Honda, Kawasaki, Harley Davidson… there are many motorcycle brands these days with lots of models to choose from. In fact, there’s enough variety out there to make enthusiasts feel overwhelmed. However, despite the turnover in designs from manufacturers, many bikers remain loyal to a particular brand, model or style of motorcycle for reasons that can be interesting to explore.
Feelings, good ones…
Marketing professionals tell us that successful brands (not only motorcycle brands) are connected to feelings, positive feelings, feelings of empowerment and enjoyment. Good warm “vibes” of thrilled satisfaction are what we crave for on the machines we possess. So, for sure the owner of a Hayabusa craves the thrill of opening up on a highway. Similarly, a scooter aficionado no doubt enjoys the buzz of dodging rush hour traffic and pulling away the quickest at the lights.
Image…oooh, so cool…
For some, the choice of a brand or style of motorcycle involves buying into an image. Design, speed, power, ruggedness, adventure, fashion…. most motobikes promise something from this mixed bag of desirables. As a result, the bikes we own reflect some of our personal values, what we consider virtuous, appealing, attractive, even manly (or womanly), perhaps. Our machines are often symbols of who we aspire to be or do. The owner of a GS probably tours or wants to tour and appreciates some degree of off road adventure. The owner of a Gold-Wing is the same but has no intention of ever leaving paved roads, ever.
Many bikers get hooked on a bike brand and style because they get involved in communities that value them. The Moto Guzzi clan, the Cafe Racer scene, the Lambretta and Vespa connoisseurs are examples of this. There are enthusiast clubs like these in almost every country. It seems like the desire to belong to something bigger than ourselves as individuals is what keeps them going.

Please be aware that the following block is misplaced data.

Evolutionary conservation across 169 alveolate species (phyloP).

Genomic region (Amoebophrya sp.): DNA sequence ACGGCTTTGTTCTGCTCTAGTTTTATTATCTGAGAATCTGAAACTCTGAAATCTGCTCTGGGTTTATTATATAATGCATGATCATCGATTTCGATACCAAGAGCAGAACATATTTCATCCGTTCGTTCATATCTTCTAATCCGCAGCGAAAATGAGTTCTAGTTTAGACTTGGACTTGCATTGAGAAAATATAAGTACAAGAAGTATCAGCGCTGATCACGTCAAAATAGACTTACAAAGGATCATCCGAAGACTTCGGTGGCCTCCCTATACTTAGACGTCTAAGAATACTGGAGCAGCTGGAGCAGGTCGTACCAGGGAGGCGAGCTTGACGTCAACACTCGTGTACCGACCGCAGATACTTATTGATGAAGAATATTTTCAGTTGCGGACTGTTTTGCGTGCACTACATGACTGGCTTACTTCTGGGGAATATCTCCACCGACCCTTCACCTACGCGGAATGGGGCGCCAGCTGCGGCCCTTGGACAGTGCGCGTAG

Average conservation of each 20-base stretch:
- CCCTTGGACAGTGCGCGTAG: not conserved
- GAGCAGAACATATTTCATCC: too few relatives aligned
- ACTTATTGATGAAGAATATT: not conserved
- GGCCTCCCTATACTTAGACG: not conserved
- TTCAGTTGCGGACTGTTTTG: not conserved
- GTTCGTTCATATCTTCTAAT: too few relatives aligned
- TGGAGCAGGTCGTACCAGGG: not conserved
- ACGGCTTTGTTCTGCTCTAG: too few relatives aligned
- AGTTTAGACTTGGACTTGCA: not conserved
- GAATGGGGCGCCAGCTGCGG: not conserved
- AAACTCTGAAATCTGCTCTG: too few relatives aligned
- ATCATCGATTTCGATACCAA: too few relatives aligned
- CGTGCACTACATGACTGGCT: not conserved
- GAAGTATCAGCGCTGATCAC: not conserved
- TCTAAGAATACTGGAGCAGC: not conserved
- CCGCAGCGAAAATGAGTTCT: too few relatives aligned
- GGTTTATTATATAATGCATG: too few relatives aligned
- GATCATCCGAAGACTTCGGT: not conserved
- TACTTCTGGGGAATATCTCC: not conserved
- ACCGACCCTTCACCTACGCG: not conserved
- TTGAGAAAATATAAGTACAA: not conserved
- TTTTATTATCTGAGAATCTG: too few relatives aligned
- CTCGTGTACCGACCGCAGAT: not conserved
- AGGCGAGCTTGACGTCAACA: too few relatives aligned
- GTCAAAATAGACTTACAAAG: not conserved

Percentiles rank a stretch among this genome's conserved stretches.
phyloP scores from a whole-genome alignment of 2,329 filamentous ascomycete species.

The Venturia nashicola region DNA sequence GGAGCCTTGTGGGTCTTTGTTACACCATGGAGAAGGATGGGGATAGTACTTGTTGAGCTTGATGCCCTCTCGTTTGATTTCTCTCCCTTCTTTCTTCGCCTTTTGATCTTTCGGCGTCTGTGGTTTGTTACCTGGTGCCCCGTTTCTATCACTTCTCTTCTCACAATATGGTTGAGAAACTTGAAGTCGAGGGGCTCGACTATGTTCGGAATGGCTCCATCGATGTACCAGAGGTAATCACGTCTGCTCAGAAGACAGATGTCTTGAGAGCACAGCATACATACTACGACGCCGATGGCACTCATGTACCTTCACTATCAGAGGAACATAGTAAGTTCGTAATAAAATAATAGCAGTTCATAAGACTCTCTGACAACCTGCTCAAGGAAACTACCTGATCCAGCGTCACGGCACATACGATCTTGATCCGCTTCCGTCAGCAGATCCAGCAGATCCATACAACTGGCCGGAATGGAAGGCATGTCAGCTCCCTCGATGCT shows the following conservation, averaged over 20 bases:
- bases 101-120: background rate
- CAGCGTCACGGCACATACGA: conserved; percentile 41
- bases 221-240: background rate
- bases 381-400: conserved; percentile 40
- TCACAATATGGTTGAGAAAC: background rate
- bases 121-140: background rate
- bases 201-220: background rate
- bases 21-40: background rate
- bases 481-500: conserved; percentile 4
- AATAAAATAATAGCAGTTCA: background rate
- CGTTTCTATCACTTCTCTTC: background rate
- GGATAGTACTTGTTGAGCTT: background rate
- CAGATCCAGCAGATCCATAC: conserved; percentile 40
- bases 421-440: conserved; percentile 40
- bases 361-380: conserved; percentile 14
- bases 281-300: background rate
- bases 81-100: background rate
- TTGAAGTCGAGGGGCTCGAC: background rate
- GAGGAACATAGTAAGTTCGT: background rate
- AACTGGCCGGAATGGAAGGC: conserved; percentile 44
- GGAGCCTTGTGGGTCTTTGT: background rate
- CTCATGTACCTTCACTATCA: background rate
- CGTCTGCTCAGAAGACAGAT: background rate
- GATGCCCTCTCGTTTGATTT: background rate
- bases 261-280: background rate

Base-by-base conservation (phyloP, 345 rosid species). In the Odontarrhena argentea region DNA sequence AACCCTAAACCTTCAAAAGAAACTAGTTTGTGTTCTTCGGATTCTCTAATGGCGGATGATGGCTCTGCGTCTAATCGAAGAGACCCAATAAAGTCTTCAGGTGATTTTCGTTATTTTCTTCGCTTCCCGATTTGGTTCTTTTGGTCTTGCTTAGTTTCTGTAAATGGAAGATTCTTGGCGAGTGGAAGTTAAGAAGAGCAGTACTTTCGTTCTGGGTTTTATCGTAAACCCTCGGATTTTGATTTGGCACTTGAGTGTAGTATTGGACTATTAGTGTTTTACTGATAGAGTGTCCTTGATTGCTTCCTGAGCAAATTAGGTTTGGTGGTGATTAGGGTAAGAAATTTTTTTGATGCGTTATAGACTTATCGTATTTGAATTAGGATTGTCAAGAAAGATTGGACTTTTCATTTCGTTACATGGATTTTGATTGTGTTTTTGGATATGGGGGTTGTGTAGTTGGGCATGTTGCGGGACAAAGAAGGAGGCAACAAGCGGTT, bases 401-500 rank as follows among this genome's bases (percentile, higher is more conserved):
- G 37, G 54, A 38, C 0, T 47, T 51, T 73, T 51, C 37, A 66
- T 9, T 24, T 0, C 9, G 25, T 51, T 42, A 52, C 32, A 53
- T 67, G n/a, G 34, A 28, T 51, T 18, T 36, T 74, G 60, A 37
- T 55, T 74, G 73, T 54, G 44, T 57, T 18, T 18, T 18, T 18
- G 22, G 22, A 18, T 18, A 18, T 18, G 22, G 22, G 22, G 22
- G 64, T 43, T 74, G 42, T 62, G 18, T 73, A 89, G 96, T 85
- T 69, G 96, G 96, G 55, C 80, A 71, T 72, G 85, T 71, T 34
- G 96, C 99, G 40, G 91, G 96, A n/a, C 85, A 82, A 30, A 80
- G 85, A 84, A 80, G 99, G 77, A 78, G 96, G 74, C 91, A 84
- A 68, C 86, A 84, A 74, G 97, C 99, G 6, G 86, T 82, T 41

Partners, like a pal?
Most riders would agree that they choose a motorcycle like they would a partner, a buddy to take care of and with whom to share adventures. We grow to appreciate the quirks of our two wheel friends, sometimes become flag carriers for a model, be this a sports-bike, cruiser, adventure bike or other. Eventually the idea of changing becomes alien and disruptive.
Of course, we trade our old machines for newer models. However, more often than not, some element of style persists in our choices, in the same way our values and tastes remain unchanged.
A friend of mine started biking at a young age on a Honda XR 650. He then moved on through the years to a Harley 883, a Suzuki Katana, a BMW K1300R, a Kawasaki Ninja, a KTM 990. You know what he rides these days now that he’s in his fifties? An old, beat up Honda XR 650, the same model bike he had in his twenties. He says, with a smile, that he should never have gotten rid of the first one he owned.
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